Seeing Eye to Eye with the Tech CEO Council
Today, the Technology CEO Council released a report outlining a plan to “maximize productivity…and enhance government services” through the use of technology. This distinguished group of corporate leaders -- from companies such as IBM, Dell, and Motorola -- believe that by utilizing some of the best practices of the private sector, the government can realize significant savings and improve the service delivered to you, the taxpayers.
We couldn’t agree more -- and that’s why for the past 20 months, as part of the President’s Accountable Government Initiative, the team at OMB along with our colleagues throughout the federal government has been launching a series of initiatives to close the “technology gap” between the private and public sectors to cut waste and boost performance. In fact, this list of initiatives closely mirrors those outlined by these tech industry leaders.
For instance, we are moving aggressively to reform how information technology is used and procured. A review of financial systems modernization efforts already has led to cancellations and reforms that will save $750 million, and our team is also reviewing 30 high-priority IT projects across the government to find further savings and areas for improvement. We are moving to consolidate data centers, and use cloud computing to reduce IT, real estate, and energy costs. And I am leading an effort to fundamentally reform how IT projects are procured and managed so that best practices are identified, shared, and built in from the get-go.
Similarly, we are achieving savings by changing how the federal government purchases goods and services. We have reversed the trend of significant growth in high-risk contracts -- such as "no-bid" contracts -- and the percentage of dollars awarded in new contracts without competition has dropped by 10 percent. We are on a path to realize the President’s goal of saving $40 billion in contracting savings by the end of FY 2011. In addition, we are working to centralize some purchasing so that the federal government gets the best deal for taxpayers. For instance, by consolidating the purchase of office supplies, we will save 20 percent or $200 million over four years.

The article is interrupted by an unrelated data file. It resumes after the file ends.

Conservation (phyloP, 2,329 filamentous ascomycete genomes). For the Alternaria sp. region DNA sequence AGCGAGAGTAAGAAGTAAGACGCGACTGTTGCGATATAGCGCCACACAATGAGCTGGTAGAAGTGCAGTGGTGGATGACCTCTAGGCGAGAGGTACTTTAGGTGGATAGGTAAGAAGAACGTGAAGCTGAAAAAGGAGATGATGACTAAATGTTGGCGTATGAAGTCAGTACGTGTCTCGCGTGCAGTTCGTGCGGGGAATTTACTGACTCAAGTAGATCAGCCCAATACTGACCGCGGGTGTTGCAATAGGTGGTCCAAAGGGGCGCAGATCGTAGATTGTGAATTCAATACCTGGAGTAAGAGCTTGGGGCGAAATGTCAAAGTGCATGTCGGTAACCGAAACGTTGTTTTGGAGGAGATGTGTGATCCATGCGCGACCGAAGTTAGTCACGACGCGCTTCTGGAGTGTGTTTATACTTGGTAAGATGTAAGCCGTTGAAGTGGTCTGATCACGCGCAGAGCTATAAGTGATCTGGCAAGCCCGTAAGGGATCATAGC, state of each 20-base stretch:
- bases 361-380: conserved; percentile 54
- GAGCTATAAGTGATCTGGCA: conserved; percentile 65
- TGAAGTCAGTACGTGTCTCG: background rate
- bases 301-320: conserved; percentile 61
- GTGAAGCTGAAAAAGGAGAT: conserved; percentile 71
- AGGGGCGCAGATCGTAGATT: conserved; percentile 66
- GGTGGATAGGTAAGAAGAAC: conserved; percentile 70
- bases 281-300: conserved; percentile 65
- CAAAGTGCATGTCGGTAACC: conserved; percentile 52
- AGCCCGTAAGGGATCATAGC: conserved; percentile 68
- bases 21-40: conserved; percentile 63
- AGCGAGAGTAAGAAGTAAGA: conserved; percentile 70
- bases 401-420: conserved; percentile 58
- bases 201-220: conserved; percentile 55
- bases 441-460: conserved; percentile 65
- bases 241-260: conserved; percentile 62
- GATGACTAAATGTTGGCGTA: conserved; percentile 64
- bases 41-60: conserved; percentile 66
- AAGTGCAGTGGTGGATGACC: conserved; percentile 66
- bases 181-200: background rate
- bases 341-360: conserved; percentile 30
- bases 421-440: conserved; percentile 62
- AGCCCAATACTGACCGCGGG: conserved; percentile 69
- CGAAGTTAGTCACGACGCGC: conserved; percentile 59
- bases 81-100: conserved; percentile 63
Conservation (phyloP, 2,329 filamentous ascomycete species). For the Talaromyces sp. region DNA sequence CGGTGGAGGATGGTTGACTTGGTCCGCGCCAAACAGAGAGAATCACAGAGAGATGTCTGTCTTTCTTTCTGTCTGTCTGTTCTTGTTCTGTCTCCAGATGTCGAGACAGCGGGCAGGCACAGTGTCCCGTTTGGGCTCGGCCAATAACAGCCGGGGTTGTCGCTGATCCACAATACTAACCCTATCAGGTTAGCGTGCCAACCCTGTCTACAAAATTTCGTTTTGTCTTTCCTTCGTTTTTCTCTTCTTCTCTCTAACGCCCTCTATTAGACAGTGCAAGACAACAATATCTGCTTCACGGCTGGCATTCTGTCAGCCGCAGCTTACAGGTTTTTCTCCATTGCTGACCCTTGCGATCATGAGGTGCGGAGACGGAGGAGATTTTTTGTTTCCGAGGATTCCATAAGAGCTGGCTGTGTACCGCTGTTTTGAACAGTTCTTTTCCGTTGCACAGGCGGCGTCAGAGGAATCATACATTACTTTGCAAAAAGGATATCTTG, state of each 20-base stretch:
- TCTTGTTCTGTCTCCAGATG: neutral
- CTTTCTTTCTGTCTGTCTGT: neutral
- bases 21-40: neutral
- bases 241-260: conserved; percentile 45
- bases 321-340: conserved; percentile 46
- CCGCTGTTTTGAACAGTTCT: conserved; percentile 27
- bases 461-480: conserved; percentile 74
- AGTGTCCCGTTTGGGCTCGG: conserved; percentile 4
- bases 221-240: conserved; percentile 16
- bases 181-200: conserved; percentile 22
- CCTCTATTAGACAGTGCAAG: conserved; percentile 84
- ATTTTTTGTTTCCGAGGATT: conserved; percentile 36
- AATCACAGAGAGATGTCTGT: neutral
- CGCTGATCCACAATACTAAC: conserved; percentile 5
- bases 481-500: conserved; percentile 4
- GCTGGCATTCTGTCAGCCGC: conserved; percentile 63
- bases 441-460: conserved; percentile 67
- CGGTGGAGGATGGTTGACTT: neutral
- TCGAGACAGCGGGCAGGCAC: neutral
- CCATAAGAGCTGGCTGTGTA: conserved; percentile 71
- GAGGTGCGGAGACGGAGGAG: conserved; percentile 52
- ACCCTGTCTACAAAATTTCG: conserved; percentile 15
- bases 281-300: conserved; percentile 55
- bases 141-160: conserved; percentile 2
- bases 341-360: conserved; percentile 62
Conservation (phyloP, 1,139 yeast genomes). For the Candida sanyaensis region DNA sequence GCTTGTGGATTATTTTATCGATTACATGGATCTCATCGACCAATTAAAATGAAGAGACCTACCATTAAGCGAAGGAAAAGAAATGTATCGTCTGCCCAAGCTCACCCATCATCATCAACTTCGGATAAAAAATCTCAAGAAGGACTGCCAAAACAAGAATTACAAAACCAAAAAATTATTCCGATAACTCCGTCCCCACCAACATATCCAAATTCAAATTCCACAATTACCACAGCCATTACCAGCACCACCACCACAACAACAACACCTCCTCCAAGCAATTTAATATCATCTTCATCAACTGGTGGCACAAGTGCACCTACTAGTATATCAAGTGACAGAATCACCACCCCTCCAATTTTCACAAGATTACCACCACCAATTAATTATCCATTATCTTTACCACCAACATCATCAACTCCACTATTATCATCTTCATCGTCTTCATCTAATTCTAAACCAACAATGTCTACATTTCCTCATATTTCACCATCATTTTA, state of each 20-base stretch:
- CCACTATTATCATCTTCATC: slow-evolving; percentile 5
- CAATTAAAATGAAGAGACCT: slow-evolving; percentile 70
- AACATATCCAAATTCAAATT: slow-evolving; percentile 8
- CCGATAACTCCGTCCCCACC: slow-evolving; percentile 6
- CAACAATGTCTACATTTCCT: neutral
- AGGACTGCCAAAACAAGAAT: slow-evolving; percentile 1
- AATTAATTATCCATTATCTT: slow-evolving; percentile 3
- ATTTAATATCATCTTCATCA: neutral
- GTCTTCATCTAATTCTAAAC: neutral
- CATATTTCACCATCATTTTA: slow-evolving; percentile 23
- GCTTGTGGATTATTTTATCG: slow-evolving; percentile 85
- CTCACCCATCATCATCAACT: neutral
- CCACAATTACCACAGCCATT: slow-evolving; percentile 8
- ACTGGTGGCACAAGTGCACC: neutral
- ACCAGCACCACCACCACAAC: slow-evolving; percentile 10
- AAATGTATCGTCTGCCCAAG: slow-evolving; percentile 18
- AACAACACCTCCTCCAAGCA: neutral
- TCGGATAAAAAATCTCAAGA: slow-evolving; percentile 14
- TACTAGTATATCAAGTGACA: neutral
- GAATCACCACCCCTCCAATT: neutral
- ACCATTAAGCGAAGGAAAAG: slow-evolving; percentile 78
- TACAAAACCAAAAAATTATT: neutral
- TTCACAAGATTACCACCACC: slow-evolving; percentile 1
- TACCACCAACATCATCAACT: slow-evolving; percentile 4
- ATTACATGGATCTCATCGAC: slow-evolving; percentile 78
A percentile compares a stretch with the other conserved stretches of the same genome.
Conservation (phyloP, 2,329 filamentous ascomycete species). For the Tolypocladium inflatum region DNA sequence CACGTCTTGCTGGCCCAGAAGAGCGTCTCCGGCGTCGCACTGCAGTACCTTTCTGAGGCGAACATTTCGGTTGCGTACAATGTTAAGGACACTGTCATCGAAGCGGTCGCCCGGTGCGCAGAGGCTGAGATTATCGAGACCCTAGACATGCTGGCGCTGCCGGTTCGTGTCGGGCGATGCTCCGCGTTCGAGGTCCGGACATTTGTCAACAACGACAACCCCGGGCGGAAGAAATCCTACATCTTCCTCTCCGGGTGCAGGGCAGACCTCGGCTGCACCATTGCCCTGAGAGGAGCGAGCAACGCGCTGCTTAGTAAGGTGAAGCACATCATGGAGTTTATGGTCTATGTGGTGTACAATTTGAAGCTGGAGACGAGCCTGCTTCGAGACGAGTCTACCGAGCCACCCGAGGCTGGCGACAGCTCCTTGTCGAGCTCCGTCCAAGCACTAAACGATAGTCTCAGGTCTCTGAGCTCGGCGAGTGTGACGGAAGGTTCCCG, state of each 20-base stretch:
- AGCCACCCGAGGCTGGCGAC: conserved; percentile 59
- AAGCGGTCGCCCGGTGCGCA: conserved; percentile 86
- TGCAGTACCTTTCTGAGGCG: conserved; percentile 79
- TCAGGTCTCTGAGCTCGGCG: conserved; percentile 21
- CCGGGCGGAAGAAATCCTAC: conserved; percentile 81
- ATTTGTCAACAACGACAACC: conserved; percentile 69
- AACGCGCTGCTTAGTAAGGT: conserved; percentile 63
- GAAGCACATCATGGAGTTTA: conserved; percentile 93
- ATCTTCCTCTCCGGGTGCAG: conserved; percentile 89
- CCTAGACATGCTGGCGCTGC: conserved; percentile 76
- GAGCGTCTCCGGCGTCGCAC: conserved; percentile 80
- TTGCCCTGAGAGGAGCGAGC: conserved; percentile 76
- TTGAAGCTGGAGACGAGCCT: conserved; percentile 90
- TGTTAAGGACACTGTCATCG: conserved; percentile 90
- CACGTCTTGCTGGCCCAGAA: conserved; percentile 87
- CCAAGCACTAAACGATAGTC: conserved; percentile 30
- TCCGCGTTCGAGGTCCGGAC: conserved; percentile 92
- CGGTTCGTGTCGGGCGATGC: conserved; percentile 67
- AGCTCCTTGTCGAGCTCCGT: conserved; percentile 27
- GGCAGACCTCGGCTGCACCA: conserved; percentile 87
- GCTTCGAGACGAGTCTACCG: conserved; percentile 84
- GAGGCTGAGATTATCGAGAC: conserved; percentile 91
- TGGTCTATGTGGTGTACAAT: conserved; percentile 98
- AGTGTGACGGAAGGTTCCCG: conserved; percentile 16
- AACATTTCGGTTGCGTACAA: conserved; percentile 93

Finally, when it comes to the roughly $110 billion in improper payments sent out by the federal government each year, the President has set an ambitious goal of reducing them by $50 billion between now and 2012. To meet this challenge, the Administration has embarked on a range of strategies from creating a government-wide Do Not Pay List to expanding the use of payment recapture audits, audits in which there is a financial incentive for recovering misused funds.
These are just three examples of where we have moved the ball on cutting waste and modernizing government. Whether it’s reforming and cutting costly IT systems, implementing unprecedented transparency and reporting efforts, pursuing $40 billion in contracting savings, buying in bulk, establishing a government-wide Do Not Pay list, or moving toward electronic government payments, we’re making real progress in changing the way government does business.
In its report, the Technology CEO Council writes that the key to creating a government that is more efficient and more effective is "leadership -- and it must come from all sectors of society." We couldn’t agree more, and look forward to working with this group and people from across the country to create a government that is more effective and efficient, more open and accountable.